Complementing this strategy document are successful local practical projects which have restored or improved habitats in the area. These include those overseen by the Morecambe Bay Local Nature Partnership, including the Morecambe Bay Nature Improvement Area project; the Headlands to Headspace Landscape Partnership; Dunes of Barrow WREN-funded restoration; Wetlands Vision funded Morecambe Bay Wetlands project; and the Catchment Restoration Fund’s ‘Source to Sea’ project. Cumbria Wildlife Trust has also been working hard to restore raised bogs in the area with extensive peatland restoration at Foulshaw, Meathop and Ireland Mosses. These examples of habitat restoration provide healthy functioning ecosystems for our introduced species to thrive in.

South Cumbria has areas of substantial deprivation; demanding improvements to health and wellbeing


Barrow-in-Furness has 13 communities that rank within the 10% most deprived of areas in England, six of which are classified as being within the 3% most deprived nationally. Three of these communities are located in Central ward, while the remaining three are located in the Ormsgill, Hindpool and Barrow Island wards. Furthermore, over 20 areas in Lancaster District rank in the most deprived 25% of the country. Of these, seven areas are in the worst 5% nationally, and one area in the most deprived 1% of all 32,468 areas in England.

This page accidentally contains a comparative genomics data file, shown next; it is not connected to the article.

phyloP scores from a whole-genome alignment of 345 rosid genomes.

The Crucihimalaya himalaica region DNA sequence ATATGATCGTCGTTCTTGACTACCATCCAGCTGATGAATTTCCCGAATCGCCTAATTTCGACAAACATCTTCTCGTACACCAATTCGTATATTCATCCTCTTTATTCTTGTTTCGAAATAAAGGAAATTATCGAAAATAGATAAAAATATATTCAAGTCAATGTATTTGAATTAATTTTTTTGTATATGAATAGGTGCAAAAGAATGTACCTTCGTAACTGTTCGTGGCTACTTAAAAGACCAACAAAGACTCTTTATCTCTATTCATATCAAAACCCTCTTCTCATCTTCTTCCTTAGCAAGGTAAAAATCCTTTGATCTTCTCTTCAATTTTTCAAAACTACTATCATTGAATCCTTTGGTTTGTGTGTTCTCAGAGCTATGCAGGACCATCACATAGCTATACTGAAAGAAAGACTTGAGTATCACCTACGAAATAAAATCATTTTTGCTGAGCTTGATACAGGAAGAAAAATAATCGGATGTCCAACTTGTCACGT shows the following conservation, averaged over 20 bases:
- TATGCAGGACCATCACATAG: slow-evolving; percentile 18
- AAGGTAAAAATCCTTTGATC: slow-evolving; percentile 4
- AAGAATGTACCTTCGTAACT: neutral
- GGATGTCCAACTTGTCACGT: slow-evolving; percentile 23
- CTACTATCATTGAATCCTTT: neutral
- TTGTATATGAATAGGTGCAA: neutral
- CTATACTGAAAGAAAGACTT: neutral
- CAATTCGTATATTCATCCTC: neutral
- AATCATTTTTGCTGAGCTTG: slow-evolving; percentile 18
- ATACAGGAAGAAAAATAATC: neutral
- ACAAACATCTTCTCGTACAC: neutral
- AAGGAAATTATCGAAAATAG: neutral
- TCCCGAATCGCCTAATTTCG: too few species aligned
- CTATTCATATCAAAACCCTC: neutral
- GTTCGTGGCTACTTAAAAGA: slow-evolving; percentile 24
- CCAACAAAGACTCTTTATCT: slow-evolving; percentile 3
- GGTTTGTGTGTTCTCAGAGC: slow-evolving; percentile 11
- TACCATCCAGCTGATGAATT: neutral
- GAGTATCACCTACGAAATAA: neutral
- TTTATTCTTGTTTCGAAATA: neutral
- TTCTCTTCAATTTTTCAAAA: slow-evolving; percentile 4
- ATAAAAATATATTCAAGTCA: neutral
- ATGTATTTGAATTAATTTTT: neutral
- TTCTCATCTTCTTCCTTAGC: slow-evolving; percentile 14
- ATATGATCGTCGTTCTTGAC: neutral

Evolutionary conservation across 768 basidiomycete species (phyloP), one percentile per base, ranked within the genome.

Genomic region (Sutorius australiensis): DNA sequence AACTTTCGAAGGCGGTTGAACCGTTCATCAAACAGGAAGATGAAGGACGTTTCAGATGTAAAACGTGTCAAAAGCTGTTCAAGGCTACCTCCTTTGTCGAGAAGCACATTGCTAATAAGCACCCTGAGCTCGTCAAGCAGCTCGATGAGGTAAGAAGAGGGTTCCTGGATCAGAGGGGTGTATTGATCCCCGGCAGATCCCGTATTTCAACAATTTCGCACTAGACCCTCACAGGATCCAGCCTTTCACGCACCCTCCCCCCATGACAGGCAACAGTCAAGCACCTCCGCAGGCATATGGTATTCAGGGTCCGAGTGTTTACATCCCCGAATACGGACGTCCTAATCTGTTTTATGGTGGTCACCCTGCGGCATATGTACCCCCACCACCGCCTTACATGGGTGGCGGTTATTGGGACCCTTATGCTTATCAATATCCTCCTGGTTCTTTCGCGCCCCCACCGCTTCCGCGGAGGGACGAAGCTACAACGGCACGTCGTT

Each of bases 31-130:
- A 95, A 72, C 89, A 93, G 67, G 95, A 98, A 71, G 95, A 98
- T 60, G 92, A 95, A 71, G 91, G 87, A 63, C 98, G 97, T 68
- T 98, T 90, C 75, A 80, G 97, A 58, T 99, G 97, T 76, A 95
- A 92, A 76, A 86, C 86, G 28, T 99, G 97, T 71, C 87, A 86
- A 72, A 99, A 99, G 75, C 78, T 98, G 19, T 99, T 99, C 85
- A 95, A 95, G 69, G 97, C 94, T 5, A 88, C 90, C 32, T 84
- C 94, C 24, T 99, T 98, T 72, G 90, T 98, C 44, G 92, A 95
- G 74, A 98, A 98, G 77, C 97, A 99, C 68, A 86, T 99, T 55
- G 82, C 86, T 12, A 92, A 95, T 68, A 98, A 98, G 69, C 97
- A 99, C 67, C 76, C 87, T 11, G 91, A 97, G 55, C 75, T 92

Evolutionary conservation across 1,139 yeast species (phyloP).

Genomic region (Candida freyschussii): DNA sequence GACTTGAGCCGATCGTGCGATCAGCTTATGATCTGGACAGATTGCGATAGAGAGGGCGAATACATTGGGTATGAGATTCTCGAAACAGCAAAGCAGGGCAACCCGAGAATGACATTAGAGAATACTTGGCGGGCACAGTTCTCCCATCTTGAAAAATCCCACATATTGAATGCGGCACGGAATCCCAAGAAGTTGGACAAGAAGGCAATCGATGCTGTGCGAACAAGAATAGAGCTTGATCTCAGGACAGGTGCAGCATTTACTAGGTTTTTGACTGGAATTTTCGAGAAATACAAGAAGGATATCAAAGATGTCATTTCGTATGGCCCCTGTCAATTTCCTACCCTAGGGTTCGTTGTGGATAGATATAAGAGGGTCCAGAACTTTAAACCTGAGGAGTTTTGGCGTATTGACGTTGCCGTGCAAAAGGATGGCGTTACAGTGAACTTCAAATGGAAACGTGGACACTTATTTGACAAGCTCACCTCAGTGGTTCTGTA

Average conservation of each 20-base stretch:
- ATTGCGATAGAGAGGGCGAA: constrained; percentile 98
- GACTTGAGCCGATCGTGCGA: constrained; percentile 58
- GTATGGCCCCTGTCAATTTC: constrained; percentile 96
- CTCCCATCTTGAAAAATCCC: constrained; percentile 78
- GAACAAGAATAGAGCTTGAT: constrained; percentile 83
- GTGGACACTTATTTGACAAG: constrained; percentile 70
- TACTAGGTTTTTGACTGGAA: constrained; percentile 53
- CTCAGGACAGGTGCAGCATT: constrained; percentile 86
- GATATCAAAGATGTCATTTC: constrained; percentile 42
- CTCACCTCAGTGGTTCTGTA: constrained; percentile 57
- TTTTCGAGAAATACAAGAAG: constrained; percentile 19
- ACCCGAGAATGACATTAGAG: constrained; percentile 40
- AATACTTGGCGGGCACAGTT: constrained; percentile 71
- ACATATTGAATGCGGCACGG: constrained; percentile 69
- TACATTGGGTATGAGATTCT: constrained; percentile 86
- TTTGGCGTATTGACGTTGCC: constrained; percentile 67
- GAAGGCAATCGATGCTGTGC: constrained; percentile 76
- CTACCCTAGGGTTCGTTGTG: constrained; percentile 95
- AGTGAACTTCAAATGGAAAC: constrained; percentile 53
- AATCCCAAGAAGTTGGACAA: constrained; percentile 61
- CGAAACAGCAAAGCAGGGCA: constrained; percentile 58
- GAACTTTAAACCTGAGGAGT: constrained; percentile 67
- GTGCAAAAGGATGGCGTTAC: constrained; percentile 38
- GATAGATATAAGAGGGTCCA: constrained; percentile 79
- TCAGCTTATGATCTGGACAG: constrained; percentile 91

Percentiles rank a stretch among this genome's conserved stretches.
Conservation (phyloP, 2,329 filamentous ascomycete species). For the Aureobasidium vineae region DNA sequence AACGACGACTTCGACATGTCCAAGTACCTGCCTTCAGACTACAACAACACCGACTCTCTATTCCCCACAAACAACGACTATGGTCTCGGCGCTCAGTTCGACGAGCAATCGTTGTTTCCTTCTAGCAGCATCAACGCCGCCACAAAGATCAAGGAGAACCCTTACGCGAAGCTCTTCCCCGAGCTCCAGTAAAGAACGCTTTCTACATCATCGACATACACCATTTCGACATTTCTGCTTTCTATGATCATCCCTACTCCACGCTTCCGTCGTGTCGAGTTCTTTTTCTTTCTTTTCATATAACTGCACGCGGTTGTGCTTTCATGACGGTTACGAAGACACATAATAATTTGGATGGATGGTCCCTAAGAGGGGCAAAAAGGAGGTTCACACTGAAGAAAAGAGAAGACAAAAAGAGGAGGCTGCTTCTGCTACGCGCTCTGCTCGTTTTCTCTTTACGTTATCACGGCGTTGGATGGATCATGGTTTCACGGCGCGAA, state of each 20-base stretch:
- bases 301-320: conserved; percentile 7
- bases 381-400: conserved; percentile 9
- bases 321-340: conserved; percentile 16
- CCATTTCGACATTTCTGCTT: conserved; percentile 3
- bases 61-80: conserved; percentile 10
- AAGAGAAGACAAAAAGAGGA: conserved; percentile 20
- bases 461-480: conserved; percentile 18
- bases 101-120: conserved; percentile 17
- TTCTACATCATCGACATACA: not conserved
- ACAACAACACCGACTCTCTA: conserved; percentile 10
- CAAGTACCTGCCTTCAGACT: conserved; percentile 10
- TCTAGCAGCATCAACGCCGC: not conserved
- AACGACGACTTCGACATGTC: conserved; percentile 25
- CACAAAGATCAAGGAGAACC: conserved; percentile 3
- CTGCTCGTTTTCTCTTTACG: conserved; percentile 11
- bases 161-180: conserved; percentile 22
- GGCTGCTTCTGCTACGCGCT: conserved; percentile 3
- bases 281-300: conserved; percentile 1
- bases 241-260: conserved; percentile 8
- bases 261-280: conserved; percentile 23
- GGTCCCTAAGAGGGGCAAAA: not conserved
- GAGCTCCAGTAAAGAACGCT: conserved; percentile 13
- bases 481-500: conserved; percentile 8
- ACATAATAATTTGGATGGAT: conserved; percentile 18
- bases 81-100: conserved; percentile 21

The project will work within these communities, running events and activities outside and developing apps record the natural world within the project and ecomuseum. The project will also offer huge opportunities to local schools, colleges and other groups to participate in a ‘living laboratory’ of natural heritage restoration.

What Will This Project Do?

The four-year South Cumbria Species Restoration Project aims to:

  • Undertake natural heritage restoration to reintroduce 12 species of flora and fauna across an area of lowland fringing Morecambe Bay; positively impacting local natural heritage for 15 years.
  • Undertake community engagement and citizen science to engage with communities to address local loss of landscape value and custodianship that has resulted in a degraded sense of place; enabling people to connect to and appreciate the landscape, and protect wildlife for future generations.

Strand 1: Natural Heritage Restoration